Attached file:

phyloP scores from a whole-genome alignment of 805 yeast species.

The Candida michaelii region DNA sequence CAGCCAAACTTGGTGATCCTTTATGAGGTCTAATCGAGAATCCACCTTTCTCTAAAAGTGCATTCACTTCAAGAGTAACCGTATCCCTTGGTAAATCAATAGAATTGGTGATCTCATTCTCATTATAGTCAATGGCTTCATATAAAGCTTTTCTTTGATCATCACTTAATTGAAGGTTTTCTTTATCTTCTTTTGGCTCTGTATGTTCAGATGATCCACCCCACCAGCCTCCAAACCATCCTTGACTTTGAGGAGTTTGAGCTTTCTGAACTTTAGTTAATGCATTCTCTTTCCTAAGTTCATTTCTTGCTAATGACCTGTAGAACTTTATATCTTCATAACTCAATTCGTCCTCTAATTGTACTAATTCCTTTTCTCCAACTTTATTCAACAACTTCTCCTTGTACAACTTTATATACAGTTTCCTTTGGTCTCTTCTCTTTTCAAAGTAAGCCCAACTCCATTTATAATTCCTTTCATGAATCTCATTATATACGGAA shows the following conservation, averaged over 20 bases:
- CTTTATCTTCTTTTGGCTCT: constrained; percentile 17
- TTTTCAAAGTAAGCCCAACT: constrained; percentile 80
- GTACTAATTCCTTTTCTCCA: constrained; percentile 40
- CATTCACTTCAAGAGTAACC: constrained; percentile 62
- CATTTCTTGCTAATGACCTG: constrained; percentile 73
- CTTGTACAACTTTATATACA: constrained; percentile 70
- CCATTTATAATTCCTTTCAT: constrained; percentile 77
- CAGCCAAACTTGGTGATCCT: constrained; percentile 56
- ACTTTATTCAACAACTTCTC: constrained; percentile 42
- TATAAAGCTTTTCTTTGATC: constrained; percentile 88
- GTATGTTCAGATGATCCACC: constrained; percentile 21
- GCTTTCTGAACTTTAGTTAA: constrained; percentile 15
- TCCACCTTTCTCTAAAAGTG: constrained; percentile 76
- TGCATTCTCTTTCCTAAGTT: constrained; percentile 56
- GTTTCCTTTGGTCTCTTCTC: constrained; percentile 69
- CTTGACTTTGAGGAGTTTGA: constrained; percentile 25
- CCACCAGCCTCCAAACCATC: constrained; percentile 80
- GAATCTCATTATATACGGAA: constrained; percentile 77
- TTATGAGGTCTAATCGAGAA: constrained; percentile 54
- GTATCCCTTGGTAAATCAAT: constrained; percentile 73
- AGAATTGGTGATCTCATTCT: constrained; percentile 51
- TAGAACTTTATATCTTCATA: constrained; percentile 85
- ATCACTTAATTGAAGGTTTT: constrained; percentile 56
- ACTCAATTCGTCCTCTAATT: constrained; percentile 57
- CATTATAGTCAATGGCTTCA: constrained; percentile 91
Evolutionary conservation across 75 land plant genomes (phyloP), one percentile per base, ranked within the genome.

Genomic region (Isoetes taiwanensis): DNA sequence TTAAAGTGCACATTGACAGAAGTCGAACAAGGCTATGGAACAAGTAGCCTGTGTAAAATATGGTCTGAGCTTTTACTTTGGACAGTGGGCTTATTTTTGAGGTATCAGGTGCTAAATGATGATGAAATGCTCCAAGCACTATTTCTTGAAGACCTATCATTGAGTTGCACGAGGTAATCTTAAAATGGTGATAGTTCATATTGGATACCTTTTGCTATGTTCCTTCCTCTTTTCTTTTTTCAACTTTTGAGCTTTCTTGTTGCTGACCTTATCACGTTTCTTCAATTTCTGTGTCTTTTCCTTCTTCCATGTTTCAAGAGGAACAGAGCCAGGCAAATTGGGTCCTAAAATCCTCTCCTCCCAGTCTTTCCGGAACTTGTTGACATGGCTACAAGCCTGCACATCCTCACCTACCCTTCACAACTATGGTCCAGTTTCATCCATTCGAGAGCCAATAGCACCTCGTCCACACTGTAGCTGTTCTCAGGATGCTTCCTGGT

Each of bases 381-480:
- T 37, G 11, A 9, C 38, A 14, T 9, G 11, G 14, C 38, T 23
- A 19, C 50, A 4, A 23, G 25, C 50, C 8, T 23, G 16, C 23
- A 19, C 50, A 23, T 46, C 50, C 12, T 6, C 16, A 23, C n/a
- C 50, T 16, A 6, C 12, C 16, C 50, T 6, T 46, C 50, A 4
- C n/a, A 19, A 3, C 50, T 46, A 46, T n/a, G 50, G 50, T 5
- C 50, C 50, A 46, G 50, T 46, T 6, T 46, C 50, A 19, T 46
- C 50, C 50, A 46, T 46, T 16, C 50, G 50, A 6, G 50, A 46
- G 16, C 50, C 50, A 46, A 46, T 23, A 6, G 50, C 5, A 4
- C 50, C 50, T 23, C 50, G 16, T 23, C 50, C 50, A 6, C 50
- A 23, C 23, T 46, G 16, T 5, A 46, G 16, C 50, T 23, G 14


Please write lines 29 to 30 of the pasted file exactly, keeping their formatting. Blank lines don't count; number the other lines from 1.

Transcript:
Genomic region (Isoetes taiwanensis): DNA sequence TTAAAGTGCACATTGACAGAAGTCGAACAAGGCTATGGAACAAGTAGCCTGTGTAAAATATGGTCTGAGCTTTTACTTTGGACAGTGGGCTTATTTTTGAGGTATCAGGTGCTAAATGATGATGAAATGCTCCAAGCACTATTTCTTGAAGACCTATCATTGAGTTGCACGAGGTAATCTTAAAATGGTGATAGTTCATATTGGATACCTTTTGCTATGTTCCTTCCTCTTTTCTTTTTTCAACTTTTGAGCTTTCTTGTTGCTGACCTTATCACGTTTCTTCAATTTCTGTGTCTTTTCCTTCTTCCATGTTTCAAGAGGAACAGAGCCAGGCAAATTGGGTCCTAAAATCCTCTCCTCCCAGTCTTTCCGGAACTTGTTGACATGGCTACAAGCCTGCACATCCTCACCTACCCTTCACAACTATGGTCCAGTTTCATCCATTCGAGAGCCAATAGCACCTCGTCCACACTGTAGCTGTTCTCAGGATGCTTCCTGGT

Each of bases 381-480: